- An isolated field of corn was found to be segregating for yellow and white endosperm. Yellow is governed by a dominant allele and white by its recessive allele. Arandom sample of 1000 kernels revealed that 910 were yellow. Find the allelic frequency estimates for this population.
- The R locus controls the production of one system of antigens on the red blood cells of humans. The dominant allele results in Rh-positive individuals, whereas the homozygous recessive condition results in Rh-negative individuals. Consider a population in which 85% of the people are Rh-positive. Assuming the population to be at equilibrium, what is the gene frequency of alleles at this locus?
- What is the highest frequency possible for a recessive lethal that kills 100% of its bearers when homozygous? What is the genetic constitution of the population when the lethal allele reaches its maximum?
- Dwarf corn is homozygous recessive for gene d, which constitutes 20% of the gene pool of a population. If two tall corn plants are crossed in this population, what is the probability of a dwarf offspring being produced?
- A metabolic disease of humans called phenylketonuria is the result of a recessive gene. If the frequency of phenylketonurics is 1/10,000, what is the probability that marriages between normal individuals will produce a diseased child?
Sex-Influenced Traits Questions
- Baldness is governed by a sex-influenced trait that is dominant in men and recessive in women. In a sample of 10,000 men, 7225 were found to be nonbald. In a sample of women of equivalent size, how many nonbald women are expected?
- The presence of horns in some breeds of sheep is governed by a sex-influenced gene that is dominant in males and recessive in females. If a sample of 300 female sheep is found to contain 75 horned individuals, (a) what percentage of the females is expected to be heterozygous, (b) what percentage of the males is expected to be horned?
Autosomal Loci with Multiple Alleles Questions
- The genetics of the ABO human blood groups is presented in SOLVED PROBLEM 9.7. (a) A sample of a human population was blood-grouped and found to contain 23 group AB, 441 group O, 371 group B, and 65 group A. Calculate the allelic frequencies of IA, IB, and i. (b) Given the gene frequencies IA = 0:36, IB = 0:20, and i = 0:44, calculate the percentage of the population expected to be of groups A, B, AB, and O.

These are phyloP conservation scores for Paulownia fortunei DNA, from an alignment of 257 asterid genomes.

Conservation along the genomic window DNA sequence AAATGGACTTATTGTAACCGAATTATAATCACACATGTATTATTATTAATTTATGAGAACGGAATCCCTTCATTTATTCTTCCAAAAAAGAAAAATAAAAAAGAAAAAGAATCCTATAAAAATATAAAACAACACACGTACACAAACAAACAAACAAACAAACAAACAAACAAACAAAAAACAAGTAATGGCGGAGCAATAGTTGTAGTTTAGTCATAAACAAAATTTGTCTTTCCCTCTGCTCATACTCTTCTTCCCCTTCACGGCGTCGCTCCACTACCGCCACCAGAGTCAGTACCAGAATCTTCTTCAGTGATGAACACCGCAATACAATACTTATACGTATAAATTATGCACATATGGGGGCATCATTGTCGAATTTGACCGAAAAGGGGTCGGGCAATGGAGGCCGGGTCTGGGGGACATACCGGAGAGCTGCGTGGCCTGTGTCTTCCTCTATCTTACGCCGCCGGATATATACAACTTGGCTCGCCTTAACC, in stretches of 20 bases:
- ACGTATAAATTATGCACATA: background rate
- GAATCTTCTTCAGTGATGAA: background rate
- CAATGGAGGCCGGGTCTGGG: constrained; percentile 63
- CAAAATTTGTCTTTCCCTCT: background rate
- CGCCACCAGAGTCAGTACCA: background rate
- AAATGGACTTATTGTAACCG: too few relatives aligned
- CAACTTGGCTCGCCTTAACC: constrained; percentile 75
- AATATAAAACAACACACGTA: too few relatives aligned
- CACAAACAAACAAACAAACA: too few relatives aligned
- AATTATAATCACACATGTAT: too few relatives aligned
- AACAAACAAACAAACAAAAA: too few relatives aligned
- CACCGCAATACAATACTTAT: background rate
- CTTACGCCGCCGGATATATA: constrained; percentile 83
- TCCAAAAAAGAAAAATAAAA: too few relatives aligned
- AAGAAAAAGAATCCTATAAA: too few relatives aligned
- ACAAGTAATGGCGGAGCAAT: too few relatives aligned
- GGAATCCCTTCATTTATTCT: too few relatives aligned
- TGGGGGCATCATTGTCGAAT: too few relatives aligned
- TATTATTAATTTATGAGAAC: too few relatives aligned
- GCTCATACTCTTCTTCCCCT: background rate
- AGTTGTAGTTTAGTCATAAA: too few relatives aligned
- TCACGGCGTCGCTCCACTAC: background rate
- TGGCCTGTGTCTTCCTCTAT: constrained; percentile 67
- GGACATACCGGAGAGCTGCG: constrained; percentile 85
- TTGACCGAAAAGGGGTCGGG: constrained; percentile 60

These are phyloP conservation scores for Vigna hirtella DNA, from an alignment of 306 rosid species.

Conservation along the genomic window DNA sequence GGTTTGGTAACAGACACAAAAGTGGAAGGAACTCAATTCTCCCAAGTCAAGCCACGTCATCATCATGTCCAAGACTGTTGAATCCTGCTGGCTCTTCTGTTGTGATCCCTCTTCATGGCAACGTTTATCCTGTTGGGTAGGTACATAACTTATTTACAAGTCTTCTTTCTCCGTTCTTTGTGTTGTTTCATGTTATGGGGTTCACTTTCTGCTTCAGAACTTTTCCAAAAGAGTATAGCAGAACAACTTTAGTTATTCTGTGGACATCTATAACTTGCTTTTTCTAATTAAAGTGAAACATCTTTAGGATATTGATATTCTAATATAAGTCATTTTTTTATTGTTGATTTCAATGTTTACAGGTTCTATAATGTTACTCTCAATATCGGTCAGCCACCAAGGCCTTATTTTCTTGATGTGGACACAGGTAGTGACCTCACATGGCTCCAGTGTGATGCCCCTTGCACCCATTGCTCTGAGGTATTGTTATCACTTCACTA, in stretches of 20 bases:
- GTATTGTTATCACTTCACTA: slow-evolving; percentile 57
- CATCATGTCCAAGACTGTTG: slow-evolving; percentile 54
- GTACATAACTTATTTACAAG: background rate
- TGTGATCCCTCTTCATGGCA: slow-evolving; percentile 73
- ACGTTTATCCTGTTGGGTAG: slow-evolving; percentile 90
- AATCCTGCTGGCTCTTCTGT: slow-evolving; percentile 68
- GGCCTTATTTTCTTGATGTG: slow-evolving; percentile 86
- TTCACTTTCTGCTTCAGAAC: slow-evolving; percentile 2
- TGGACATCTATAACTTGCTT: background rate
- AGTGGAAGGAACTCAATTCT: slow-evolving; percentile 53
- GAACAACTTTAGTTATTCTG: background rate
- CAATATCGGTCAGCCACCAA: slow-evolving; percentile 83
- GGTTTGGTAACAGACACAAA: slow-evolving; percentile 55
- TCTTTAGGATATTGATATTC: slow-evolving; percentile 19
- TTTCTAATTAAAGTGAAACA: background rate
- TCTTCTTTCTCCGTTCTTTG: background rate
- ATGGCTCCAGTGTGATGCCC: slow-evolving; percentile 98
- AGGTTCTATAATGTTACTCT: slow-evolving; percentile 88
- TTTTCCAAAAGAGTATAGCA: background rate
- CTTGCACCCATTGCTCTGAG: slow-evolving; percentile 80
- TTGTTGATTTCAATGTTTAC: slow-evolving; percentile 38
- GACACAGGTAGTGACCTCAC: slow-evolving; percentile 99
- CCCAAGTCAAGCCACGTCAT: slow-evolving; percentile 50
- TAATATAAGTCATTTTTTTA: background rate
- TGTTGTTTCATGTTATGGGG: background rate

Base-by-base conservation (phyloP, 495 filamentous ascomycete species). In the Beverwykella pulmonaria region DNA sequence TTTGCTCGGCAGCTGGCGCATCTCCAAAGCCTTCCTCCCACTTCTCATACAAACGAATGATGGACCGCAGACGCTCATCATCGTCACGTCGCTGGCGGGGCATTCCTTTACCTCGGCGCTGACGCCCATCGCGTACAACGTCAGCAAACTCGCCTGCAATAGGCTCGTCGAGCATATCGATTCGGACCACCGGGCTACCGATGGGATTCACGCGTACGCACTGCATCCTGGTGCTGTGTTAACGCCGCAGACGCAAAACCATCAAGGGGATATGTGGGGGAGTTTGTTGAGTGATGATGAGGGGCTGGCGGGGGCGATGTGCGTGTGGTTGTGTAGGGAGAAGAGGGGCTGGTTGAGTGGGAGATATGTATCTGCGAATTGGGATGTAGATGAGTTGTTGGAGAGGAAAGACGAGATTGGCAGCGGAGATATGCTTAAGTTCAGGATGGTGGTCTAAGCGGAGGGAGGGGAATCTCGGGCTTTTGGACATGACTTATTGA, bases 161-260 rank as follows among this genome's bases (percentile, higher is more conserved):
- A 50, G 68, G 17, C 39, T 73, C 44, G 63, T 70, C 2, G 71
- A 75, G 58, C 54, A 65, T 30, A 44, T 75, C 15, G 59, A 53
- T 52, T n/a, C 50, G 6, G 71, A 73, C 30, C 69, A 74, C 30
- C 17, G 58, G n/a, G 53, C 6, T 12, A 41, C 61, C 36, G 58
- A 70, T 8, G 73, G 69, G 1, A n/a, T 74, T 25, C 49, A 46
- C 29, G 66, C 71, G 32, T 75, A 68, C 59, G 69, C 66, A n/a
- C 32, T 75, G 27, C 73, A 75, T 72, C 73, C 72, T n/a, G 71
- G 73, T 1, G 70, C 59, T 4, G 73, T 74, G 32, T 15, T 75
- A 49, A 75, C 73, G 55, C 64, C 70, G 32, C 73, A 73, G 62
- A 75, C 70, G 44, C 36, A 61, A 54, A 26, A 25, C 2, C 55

- The color of screech owls is under the control of a multiple allelic series: G r (red) > gi (intermediate) > g (gray). A sample from a population was analyzed and found to contain 38 red, 144 intermediate, and 18 gray owls. Calculate the allelic frequencies.
- Several genes of the horse are known to control coat colors. The A locus apparently governs the distribution of pigment in the coat. If the dominant alleles of the other color genes are present, the multiple alleles of the A locus produce the following results: A+ = wild-type (Przewalski) horse (bay with zebra markings), A = dark or mealy bay (black mane and tail), at = seal brown (almost black with lighter areas), a = recessive black (solid color). The order of dominance is A+ > A > at > a. If the frequency of A+ = 0:4, A = 0:2, at = 0:1, and a = 0:3, calculate the equilibrium phenotypic expectations.
Sex-Linked Loci Questions
- A genetic disease of humans called hemophilia (excessive bleeding) is governed by a sex-linked recessive gene that constitutes 1% of the gametes in the gene pool of a certain population, (a) What is the expected frequency of hemophilia among men of this population? (b) What is the expected frequency of hemophilia among women?